Musk sticks

Back Off Sweden, We Love Our Musk Sticks

You probably know by now that Sweden has declared Australia’s beloved lolly, the musk stick, an object of revulsion. In fact this happened late last year, when Sweden opened its “Disgusting Food Museum”. At least that’s what they’re calling it: a more honest name would be the “Vicious Unprovoked Attack on Australia Museum”.

Because let’s be honest, there’s always an ulterior motive with these snooty European types, isn’t there? Driven mad with jealousy by our balmy climate and friendly, laidback personalities, they forever seek to smear and slander us.

But this time, they have gone too far. They have gone after our musk sticks. These little pink sticks, both delicious and attractive to the eye, have been treasured as delicacies by generations of patriotic Australians, and we hold them as dear to our hearts as an American does his hot dog, a Frenchman his frogs’ legs, or an Englishman his hot dogs.

There are few sensations more pleasurable than biting into a musk stick and letting its sweet, aromatic tang embrace our taste buds like an old familiar lover. There are few greater ways of getting in touch with the very best of what it means to be Australian than by purchasing a ten-pack of muskies and gobbling them down.

But apparently musk sticks aren’t good enough for Sweden. No, the uppity Nords – who also object, apparently, to the similarly unfashionable yet delectable Vegemite, and witchetty grubs – see fit to look down their long chilly noses at our love of skinny pink sweetmeats. Not trendy enough, not stylish enough, not appropriate for their fancy parties in their high-ceilinged halls, where they hold their extravagant Viking revels. Or so I assume.

Well, Sweden, if you think you’re so great, so on the cutting edge of fabulous cuisine, so far advanced that you have no need of musk sticks: just what is it you DO like to eat? Huh? Let’s have a look at what Swedes consider “non-disgusting food”.

Firstly, Swedish cuisine contains plenty of fish, the slimiest of all meat categories. Secondly, there’s a lot of cabbage and turnip in their food, which apparently they consider tastier than musk sticks, even though neither cabbage or turnip is even edible to anyone whose winter lasts less than eleven months.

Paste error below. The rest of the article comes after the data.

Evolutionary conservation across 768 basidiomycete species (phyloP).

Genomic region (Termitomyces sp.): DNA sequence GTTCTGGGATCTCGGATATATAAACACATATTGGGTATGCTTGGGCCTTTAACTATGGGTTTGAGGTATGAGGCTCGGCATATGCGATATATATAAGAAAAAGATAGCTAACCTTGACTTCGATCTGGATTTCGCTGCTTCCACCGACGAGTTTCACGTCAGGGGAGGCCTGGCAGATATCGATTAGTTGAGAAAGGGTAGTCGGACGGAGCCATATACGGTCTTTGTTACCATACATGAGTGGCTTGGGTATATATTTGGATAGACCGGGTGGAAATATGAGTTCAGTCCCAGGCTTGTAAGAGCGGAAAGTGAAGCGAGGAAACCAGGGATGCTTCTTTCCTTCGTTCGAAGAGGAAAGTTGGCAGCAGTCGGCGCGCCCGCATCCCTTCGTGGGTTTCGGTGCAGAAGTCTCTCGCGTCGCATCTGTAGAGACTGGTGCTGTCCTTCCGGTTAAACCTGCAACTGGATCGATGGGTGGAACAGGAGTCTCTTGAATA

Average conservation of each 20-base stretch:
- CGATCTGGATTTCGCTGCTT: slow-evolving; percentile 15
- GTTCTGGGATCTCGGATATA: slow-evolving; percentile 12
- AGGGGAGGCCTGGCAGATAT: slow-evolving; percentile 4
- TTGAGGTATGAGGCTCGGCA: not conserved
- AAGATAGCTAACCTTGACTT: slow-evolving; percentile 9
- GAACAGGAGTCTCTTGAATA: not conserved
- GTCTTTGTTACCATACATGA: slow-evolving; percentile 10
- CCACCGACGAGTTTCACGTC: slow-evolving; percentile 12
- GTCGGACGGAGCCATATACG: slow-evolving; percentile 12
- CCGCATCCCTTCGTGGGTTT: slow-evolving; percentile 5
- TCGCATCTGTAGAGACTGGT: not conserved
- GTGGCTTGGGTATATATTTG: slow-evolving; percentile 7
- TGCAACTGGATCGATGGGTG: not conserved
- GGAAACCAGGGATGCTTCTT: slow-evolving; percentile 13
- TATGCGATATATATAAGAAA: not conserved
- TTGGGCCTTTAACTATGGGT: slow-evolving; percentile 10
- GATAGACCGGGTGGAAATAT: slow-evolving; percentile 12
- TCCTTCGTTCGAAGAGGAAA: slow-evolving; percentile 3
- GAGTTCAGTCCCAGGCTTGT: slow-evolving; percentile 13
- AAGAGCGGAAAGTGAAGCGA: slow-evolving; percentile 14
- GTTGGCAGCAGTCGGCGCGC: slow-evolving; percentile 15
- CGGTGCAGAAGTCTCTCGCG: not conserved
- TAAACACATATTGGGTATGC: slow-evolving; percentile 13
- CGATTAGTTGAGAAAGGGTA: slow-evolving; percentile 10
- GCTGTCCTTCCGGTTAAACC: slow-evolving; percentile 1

A major staple of Swedish food is lingonberry jam, a preserve made in Sweden because it’s too cold to grow anything nice to make jam out of. The lingonberry is a small berry that grows in frozen wastelands where people are grateful for literally anything to eat, and might in fact be reindeer dung for all we know.

Speaking of reindeer, Swedes eat those too. Yep. The ones from Santa’s sleigh. The lovely ones. Like in the movie Frozen. Those cute, friendly, intelligent creatures. Swedes just straight up eat them. Yet musk sticks? Beyond the pale!

Other popular Swedish dishes include gravlax – salmon served raw even though other countries have both discovered and harnessed fire; blodpalt – dumplings made out of blood, probably human; ketchup pasta – exactly what it sounds like, because Swedes are too lazy to make actual sauce; and polsa, which is like haggis but with no casing, so it’s basically just disembodied organs strewn across a plate.

These are things that Swedish people eat every day, while still having the temerity to fill their Disgusting Food Museum with dishes from OTHER countries.

Shame, Sweden, shame. Your hypocrisy is matched only by your capacity to think up new ways of cooking with blood. Well, Australia isn’t going to be your whipping boy anymore. I call on my fellow Australians to join me in a boycott of all Swedish foodstuffs starting now.

It shouldn’t be hard – the stuff is DISGUSTING.